Amanda Palmer Tweets Her Way Toward Success
Amanda Palmer Tweets Her Way Toward Success

By traditional standards, Amanda Palmer is something of a nonentity in the music business. But traditional standards are useless because we are not living in traditional times.

Her highest-selling album, a self-titled 2004 release with her punk-cabaret band Dresden Dolls, has sold 149,000 copies; none of her subsequent albums (two more Dresden Dolls records, a solo release and an album by a project called Evelyn Evelyn) crossed the 100,000 mark, according to Nielsen SoundScan. She was dropped from her label, Roadrunner. Her tours do well in midsize clubs but rarely break out into bigger venues.

Palmer, 34, can't sell lots of albums in a record store. But she can spend a few hours on a Friday night in front of her computer, drinking wine and tweeting, and wind up rallying her followers to drop $11,000 on T-shirts. (The numbers Palmer reports are all gross, but even so, 440 $25 T-shirts less production and shipping costs is still a nice number.) She can spend a few more hours in front of Twitter and auction off postcards and miscellaneous junk from around her home and bring in another $6,600. And she can release an album of Radiohead covers played on her ukulele and gross $15,000.

So is Palmer just a lucky outlier, blessed with talent, pluck and a devoted and sometimes high-profile support base? (Her fiancé is writer Neil Gaiman.) Or is she the harbinger of a new DIY model?

chatter, twitter

One thing is certain-Palmer likes to talk. In an hour on the phone, she barely takes a breath, covering everything from her unhappy undergrad experience at Wesleyan University to former label Roadrunner to her feelings about Lady Gaga. The verbosity has served her well. Palmer believes she wouldn't have built such a rabid fan base if she weren't willing to spend hours talking to them.

Palmer isn't just a prolific Twitterer. After every show she plays, she spends at least an hour signing autographs and talking to fans. "She really does love it," her project manager Beth Hommel says. (Palmer is self-managed but has a staff of three.) "I'll be trying to round her up to get her on the bus, and she'll just want to stay and keep the conversation going."

Her affinity for fan interaction isn't new, either. Palmer has insisted on spending time with fans after every show since the Dresden Dolls started performing eight years ago. "My fan base is not huge per se, but they are devoted. People come back again and again," Palmer says. "I get people coming up to me after shows and just handing me money because they want to support my work."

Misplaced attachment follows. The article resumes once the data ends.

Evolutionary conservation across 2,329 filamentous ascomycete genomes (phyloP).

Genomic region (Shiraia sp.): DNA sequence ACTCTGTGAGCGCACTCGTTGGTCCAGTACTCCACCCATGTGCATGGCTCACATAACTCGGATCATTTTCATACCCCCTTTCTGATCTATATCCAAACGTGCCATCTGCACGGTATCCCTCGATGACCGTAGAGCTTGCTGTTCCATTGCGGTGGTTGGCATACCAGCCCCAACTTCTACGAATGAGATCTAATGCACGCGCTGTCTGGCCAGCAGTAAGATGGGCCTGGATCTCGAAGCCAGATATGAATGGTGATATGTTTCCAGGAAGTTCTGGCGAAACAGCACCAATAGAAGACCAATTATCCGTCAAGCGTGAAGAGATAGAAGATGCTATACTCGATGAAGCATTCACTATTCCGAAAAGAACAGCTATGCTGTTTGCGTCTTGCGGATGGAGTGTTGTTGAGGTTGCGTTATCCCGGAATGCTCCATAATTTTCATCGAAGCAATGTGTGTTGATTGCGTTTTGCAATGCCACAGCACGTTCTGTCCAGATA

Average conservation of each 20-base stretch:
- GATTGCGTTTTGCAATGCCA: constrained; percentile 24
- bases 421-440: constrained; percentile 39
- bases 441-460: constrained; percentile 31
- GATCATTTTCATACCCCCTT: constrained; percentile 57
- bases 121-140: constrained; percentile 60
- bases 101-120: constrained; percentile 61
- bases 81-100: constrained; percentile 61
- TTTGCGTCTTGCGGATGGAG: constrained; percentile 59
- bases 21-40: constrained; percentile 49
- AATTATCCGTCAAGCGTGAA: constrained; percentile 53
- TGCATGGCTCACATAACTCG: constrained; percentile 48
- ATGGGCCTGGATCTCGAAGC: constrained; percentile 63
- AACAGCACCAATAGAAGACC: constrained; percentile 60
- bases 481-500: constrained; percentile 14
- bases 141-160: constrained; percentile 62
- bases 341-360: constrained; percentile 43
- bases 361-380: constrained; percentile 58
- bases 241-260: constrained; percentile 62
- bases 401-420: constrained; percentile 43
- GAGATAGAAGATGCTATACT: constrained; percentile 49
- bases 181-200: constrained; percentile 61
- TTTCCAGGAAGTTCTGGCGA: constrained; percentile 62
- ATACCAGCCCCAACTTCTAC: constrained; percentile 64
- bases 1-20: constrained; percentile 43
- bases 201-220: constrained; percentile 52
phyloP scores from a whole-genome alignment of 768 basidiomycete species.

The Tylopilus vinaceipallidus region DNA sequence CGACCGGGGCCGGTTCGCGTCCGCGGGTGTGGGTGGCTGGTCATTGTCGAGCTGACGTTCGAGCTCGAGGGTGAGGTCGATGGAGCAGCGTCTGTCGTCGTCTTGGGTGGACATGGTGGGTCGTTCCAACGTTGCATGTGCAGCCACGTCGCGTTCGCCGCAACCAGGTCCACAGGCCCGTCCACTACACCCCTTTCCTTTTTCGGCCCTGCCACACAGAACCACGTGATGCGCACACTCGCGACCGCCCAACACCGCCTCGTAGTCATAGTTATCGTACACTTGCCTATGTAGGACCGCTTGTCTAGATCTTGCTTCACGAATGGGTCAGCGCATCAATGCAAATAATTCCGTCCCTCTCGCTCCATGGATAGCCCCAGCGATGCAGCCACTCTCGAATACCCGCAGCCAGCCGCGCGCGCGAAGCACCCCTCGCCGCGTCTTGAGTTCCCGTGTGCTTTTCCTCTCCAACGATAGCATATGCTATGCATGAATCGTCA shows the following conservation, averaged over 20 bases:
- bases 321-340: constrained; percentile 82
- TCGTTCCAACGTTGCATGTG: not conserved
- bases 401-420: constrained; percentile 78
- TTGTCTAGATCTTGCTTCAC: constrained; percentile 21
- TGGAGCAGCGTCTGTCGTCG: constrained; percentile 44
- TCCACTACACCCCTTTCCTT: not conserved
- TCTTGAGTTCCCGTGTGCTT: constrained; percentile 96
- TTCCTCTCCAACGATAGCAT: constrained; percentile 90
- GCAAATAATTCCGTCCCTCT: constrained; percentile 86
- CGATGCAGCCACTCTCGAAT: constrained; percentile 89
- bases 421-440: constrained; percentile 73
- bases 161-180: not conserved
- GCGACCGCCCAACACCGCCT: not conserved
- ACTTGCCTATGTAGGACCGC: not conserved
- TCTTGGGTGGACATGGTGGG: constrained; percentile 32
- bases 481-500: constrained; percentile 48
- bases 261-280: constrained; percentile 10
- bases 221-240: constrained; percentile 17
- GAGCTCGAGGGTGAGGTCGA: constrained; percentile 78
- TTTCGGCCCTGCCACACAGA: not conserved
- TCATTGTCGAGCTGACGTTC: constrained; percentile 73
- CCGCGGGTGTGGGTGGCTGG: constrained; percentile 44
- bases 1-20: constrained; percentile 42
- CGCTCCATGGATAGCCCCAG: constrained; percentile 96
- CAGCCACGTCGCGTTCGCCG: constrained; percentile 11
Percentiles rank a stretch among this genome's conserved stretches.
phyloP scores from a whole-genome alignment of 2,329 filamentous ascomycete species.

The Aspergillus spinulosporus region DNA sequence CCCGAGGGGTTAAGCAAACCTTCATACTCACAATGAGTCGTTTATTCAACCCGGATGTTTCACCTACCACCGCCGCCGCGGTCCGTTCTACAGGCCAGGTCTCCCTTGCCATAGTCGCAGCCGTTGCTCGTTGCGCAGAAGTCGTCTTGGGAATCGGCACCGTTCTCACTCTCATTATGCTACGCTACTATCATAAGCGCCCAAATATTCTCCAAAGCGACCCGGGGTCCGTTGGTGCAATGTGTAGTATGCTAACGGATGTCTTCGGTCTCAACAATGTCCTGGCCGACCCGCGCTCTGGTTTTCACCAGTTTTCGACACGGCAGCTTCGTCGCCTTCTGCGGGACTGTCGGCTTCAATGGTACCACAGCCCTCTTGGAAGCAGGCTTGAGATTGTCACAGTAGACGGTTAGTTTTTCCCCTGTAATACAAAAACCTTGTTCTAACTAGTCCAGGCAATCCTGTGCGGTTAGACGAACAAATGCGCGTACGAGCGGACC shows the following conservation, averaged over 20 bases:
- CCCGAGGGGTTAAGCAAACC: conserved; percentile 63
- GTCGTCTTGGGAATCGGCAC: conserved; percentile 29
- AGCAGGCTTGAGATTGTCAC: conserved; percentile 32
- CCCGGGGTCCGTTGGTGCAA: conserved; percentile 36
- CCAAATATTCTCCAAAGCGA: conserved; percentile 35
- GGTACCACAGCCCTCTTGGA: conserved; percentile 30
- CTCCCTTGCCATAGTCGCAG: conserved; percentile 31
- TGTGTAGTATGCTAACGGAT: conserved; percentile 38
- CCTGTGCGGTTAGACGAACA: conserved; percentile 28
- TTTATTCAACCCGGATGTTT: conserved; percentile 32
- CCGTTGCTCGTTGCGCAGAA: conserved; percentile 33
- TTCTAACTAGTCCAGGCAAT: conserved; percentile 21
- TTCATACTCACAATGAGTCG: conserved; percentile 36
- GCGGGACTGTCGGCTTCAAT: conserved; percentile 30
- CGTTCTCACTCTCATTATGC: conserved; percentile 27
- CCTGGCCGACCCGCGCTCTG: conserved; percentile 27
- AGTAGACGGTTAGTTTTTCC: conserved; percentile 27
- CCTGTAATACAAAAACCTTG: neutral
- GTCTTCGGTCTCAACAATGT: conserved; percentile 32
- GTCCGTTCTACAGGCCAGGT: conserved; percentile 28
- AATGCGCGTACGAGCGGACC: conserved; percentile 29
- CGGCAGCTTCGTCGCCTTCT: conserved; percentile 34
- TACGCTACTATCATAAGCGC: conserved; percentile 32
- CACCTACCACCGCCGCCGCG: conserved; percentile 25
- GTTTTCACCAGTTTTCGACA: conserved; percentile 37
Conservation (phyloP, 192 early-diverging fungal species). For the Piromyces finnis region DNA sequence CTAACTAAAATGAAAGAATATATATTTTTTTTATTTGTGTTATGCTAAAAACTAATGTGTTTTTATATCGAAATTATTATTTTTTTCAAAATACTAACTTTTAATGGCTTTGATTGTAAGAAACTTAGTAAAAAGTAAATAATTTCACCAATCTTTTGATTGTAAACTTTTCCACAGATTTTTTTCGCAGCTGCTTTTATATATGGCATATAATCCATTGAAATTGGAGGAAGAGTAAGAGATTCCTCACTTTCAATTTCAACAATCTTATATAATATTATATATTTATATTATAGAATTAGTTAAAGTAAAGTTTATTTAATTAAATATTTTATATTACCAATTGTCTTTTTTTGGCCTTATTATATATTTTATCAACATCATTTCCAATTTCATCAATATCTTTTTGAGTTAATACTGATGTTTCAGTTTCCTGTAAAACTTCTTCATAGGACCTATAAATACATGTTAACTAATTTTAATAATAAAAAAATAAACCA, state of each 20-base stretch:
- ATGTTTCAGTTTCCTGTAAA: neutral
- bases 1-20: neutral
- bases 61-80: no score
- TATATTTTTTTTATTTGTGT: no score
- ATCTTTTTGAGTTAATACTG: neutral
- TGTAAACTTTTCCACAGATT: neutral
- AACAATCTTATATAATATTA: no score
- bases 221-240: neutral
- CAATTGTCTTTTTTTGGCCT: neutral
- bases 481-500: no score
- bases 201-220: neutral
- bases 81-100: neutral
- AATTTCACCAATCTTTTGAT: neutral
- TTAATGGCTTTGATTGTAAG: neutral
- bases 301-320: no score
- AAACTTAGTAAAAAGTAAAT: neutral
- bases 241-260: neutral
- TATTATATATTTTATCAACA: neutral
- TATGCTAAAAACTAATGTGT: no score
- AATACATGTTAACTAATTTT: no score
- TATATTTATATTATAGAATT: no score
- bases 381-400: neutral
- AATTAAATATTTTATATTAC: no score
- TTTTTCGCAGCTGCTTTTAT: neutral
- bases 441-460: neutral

In an age when bands come and go quickly, Palmer says her staying power is mostly due to her fans. "I am constantly telling younger artists to take care of their early fan bases," she says. "There is still a stigma about hanging out with your fans and showing gratitude. I've seen it a lot-when Dresden Dolls was first coming up, I'd go see bands and wonder why they were big and we weren't, and then a year later they were gone, because their fans just moved on."


Palmer's fans have proved to be loyal. When she posted that Roadrunner had cut shots of her midsection from a video and speculated that it was because she wasn't a size zero, her fans started what they dubbed a "re-belly-on" and sent pictures of their own stomachs to the label.

While her relationship with Roadrunner was fraught toward the end, she says that everything started out copacetic. "Roadrunner was the only label that was interested in Dresden Dolls," she says. "I sent out packages to everyone-name a label, and I sent them something. In my mind, we were the dream band-self-sufficient, with an audience already."

Unlike some of her formerly major, now-indie contemporaries who simply spew venom at majors, Palmer says she gives credit where credit is due. "They did a fabulous job on the first record," she says. "And I have no doubt we got a huge boost out of it. People think it's weird I signed to a metal label, but in my mind, I looked at the bigger picture and saw that Roadrunner was working with weird bands, non-pop bands, bands with hardcore followings, and it made sense."